Hot water and sudsy soap washes away more than just dirty dishes. It degreases the mind of stained thoughts as, one by one, a stack of clean kitchenware air dries on the kitchen counter. Visual proof of a job well done.

Dishes air drying on the dishrack
Another meal, another mess cleaned up

Monday, October 24, 2016

Otterly exciting!

It was early morning at our beach house. The watercan was filled, and I was on my way out the patio gate to give the plants a drink when suddenly — hello! — two otters sat on the bank of the salt pond less than 20 feet from where I stood frozen in my tracks.

Otters! In New Smyrna Beach! Right next to our house!

Although my friend and former beach neighbor once mentioned seeing otters in the salt pond, this was a first-time sighting for me at our Volusia County property. Over the years, I’ve encountered these semi-aquatic mammals several times but always in Lake County in or around freshwater lakes and marshes. Twice I observed them at Little Lake Harris in Howey-in-the-Hills, and I once saw an entire family of otters run across County Road 561 in Astatula.

Otter with fish photographed in Little Lake Harris 

However, most of my previous sightings have taken place at our own lakefront Groveland homestead, especially during a dry spell in the mid-2000s when water levels were low and turtle populations high. During those years, otters came to feed on the turtles. And feed they did. Anyone who imagines these web-toed, whisker-nosed critters as sweet little cuties hasn’t watched them chew through the flesh of a softshell turtle. It’s a sharp reminder of nature’s brutality.

Otter in our lake in the rain eating a soft-shelled turtle

But the two otters that I encountered the other morning by our beach house weren’t dismembering turtles or devouring fish. Their initial focus was on a small swath of unplanted soil beneath our perennial peanut patch. I quietly stepped back through the gate, turned around, put down the water can and ran inside to grab my camera. When I came back — yah! — they were still there.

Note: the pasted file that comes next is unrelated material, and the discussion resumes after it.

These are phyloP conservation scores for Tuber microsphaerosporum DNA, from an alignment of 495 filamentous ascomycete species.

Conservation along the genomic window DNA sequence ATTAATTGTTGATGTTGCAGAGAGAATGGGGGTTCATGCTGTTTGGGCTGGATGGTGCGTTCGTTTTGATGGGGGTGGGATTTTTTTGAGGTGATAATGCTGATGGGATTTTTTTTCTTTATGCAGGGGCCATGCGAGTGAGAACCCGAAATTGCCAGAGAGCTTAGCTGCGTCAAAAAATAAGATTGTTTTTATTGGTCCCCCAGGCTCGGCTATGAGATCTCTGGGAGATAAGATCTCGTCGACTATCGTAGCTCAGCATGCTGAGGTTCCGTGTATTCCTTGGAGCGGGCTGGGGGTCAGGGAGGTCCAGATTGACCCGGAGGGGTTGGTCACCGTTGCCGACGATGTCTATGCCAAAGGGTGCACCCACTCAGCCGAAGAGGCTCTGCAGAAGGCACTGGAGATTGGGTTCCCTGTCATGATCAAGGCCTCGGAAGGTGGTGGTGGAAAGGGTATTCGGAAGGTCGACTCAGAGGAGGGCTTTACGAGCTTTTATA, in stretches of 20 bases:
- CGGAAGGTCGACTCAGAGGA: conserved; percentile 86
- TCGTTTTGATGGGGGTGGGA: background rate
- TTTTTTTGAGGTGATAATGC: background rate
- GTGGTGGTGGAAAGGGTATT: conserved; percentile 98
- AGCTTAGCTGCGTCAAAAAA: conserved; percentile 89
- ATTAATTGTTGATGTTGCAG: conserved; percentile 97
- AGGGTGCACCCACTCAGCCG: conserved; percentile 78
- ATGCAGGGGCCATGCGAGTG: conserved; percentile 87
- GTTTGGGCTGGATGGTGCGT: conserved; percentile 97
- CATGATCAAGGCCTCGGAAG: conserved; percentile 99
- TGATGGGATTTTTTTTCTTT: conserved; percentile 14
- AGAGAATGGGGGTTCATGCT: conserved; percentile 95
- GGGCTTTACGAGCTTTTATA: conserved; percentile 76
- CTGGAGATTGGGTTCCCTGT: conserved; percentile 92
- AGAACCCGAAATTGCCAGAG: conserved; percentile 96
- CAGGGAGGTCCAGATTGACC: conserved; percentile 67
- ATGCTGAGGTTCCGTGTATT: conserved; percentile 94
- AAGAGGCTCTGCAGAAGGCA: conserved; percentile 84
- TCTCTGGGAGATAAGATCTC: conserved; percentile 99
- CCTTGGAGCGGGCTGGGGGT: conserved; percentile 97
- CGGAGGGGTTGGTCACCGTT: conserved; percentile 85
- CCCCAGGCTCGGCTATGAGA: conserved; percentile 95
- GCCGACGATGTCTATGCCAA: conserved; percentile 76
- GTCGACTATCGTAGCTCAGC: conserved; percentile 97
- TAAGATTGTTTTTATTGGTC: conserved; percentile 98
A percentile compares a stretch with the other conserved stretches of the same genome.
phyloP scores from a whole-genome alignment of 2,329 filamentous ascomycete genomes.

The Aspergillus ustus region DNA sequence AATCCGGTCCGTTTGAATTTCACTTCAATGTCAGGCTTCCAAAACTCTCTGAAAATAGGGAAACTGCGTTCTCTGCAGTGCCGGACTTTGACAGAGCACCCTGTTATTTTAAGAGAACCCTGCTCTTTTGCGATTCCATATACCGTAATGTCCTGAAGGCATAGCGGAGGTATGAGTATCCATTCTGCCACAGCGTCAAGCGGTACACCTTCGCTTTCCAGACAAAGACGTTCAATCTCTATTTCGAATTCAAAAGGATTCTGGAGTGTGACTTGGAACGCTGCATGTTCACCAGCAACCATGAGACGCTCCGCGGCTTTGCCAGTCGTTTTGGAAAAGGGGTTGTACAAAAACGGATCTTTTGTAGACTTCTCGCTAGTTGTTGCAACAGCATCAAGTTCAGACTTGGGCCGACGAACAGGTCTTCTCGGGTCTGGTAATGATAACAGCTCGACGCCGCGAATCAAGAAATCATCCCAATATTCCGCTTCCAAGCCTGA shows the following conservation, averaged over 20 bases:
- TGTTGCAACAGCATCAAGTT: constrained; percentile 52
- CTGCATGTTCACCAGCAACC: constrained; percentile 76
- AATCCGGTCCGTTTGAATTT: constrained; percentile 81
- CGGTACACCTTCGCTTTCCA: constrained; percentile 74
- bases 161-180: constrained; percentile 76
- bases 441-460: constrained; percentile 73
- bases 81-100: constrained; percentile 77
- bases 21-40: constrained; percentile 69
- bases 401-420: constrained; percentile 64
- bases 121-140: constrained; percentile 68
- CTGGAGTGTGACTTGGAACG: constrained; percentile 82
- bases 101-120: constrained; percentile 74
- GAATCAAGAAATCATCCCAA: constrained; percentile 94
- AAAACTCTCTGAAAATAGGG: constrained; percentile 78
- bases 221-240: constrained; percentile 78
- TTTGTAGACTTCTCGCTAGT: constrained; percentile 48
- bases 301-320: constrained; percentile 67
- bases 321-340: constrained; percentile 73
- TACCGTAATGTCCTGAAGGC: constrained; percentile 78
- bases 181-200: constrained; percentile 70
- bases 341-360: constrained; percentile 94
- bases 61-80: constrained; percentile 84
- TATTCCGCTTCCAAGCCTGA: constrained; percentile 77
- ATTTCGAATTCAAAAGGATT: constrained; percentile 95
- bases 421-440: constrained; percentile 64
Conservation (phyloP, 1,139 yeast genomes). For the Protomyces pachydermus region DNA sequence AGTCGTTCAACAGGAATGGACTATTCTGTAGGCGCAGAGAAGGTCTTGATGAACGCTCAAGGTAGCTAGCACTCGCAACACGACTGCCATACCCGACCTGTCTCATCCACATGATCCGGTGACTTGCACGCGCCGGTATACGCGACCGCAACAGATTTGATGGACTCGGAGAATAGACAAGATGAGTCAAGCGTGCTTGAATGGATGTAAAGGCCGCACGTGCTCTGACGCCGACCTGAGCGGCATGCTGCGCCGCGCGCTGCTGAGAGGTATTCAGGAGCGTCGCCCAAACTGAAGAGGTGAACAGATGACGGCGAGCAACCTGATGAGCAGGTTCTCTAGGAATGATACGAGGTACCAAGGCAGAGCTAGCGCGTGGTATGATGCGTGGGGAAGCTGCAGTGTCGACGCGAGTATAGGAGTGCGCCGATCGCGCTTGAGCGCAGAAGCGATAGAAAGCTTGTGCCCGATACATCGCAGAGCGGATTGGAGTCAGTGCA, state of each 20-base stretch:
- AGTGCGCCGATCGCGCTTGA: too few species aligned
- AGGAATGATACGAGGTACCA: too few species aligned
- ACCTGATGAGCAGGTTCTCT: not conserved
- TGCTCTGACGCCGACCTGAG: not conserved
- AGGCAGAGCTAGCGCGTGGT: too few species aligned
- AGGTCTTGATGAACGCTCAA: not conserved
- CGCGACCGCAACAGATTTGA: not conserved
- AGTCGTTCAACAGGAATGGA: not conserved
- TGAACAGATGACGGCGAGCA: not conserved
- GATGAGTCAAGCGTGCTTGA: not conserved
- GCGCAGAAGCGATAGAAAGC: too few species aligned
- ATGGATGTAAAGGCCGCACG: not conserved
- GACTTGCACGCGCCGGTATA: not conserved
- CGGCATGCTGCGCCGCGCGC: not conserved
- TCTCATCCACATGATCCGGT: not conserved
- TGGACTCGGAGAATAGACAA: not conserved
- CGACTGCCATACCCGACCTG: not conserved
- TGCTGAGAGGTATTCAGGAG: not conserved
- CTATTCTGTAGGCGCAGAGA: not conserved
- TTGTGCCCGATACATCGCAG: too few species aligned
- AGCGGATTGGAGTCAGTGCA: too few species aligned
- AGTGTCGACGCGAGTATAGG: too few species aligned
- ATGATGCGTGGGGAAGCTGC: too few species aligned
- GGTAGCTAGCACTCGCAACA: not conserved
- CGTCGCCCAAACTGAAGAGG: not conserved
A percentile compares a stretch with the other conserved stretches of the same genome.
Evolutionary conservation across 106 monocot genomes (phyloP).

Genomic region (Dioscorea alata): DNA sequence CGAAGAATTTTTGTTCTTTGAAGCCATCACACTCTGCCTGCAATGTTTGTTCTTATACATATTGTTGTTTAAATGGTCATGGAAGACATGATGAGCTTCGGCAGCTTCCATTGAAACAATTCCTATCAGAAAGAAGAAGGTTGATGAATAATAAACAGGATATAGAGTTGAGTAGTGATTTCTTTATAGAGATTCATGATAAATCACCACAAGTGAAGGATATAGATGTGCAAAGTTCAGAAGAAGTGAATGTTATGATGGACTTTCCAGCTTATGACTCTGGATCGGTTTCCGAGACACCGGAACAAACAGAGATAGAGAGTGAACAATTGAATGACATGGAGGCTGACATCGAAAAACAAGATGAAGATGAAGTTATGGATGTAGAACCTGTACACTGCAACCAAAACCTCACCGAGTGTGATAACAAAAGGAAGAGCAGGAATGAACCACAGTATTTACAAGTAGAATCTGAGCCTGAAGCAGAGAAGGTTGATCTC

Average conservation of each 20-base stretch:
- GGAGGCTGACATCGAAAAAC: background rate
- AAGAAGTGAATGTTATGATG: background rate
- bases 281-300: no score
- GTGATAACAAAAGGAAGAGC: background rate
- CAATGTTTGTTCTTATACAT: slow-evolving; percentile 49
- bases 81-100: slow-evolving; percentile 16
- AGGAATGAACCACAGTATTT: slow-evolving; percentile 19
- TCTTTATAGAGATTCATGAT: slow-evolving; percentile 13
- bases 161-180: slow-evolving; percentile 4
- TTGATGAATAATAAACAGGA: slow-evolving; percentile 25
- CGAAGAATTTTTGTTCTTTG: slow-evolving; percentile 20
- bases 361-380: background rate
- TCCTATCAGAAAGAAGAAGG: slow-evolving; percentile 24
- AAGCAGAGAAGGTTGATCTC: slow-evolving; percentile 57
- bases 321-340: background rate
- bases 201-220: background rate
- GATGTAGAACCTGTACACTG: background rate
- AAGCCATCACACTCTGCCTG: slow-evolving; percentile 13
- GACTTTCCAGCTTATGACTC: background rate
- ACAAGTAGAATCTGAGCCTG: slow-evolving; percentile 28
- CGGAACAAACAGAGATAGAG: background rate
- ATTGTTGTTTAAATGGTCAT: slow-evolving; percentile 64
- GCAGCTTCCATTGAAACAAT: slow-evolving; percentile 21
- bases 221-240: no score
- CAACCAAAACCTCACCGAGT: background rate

Two otters alongside the salt pond by our beach house

For several minutes, I stood silently still as the otters, an adult and its offspring, rolled in the dirt and preened themselves before leaving land and returning to the water. During the entire time, the adult otter — my maternal instincts suggest it was the mother — emitted a series of chirping calls, sounds I’d never heard an otter make.

I didn’t realize until the two torpedo-shaped, brown-furred mammals slid off the bank back into the brackish water that a third otter was part of the group. Judging by its size and the way it followed the adult, I assumed this was another offspring out for a morning exploration trip with its mom.

Otters are found throughout Florida in rivers, lakes, streams and coastal marshes. They mate in spring and have an 11- to 12-month gestation period. The babies — one to three offspring called kits — are born in waterside dens called holts built into banks or in hollowed trees alongside shorelines. Although adult otters are adept swimmers, kits must learn this essential skill. When they are about two months, they are weaned and their mother teaches them how to swim and hunt for food.

Since the two kits I observed were almost as big as their mother, I assume they were already well versed in survival. But by the way the young patterned the adult, it was also obvious that mother otter was still very much in charge.

I don’t know when I’ll see otters again. Like most of my wildlife encounters, chance and timing — being at the right place at the right time — play a huge part in determining what I’ll see and when I’ll see it. However, I will be looking for otters whenever I step through our patio gate. And I’ll be listening, too, for the piercing ‘cheep-cheep-cheep’ cry of a mother otter letting her young know where she is and warning them not to stray too far from her or safe waters.